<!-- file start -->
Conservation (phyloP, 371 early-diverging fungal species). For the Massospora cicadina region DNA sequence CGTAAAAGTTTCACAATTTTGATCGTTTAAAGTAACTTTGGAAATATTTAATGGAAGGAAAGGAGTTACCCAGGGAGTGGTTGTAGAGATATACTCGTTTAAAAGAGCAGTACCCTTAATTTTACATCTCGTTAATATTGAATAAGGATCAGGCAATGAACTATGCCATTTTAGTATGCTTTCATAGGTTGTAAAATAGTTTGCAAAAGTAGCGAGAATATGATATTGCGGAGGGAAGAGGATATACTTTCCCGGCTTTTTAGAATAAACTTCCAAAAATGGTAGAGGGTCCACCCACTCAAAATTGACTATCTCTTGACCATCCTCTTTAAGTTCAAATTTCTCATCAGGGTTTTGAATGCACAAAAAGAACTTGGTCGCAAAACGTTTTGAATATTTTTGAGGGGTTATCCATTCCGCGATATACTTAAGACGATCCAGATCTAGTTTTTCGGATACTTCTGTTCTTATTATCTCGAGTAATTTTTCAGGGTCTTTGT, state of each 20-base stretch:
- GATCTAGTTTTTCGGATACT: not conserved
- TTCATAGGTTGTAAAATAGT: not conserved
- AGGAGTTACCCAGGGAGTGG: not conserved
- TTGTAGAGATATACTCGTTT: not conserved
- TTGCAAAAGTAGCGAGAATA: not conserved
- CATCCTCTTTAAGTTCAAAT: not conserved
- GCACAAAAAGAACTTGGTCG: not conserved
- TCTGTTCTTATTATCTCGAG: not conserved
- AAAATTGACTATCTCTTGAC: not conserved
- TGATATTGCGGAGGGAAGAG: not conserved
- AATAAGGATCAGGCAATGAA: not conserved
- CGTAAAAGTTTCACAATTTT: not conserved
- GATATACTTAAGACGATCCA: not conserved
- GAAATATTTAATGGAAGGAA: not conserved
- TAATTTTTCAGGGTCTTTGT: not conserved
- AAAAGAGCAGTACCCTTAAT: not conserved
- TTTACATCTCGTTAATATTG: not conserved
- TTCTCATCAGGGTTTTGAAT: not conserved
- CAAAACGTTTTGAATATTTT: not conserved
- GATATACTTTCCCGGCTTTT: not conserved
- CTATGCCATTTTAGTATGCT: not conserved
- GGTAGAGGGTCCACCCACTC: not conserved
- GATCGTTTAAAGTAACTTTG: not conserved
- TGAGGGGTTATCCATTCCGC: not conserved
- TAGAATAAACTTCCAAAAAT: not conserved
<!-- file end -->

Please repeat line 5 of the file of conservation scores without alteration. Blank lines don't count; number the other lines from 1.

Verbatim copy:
- TTGTAGAGATATACTCGTTT: not conserved